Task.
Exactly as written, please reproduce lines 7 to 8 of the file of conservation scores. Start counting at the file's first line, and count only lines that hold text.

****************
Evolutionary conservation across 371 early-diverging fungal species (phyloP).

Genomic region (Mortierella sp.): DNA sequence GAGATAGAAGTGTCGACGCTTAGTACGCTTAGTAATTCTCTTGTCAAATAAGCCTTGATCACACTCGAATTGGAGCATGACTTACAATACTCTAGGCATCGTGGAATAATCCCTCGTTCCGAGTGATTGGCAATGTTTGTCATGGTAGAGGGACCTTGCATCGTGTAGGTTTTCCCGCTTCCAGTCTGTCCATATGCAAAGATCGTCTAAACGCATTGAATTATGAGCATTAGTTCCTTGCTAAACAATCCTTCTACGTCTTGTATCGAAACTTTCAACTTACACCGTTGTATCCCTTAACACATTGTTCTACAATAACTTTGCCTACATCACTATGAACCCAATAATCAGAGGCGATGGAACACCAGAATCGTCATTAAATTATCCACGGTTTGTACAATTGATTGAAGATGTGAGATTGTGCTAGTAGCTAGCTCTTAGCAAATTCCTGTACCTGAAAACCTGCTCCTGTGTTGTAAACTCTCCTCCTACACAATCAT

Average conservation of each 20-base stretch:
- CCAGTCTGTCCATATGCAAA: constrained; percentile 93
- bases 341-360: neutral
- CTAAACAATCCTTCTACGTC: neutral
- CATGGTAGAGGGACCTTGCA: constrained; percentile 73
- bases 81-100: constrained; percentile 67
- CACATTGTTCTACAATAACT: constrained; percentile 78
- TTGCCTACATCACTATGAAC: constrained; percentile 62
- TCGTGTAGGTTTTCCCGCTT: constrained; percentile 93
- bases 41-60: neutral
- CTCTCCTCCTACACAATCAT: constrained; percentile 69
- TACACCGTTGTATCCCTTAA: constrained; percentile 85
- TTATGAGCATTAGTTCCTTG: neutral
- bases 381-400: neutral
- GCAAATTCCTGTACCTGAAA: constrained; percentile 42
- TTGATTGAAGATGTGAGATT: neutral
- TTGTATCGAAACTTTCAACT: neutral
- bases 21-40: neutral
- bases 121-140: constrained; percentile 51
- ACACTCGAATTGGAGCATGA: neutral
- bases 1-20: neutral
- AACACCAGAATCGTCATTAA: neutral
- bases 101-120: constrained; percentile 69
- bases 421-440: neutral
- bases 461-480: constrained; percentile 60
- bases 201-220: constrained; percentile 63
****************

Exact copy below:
- CATGGTAGAGGGACCTTGCA: constrained; percentile 73
- bases 81-100: constrained; percentile 67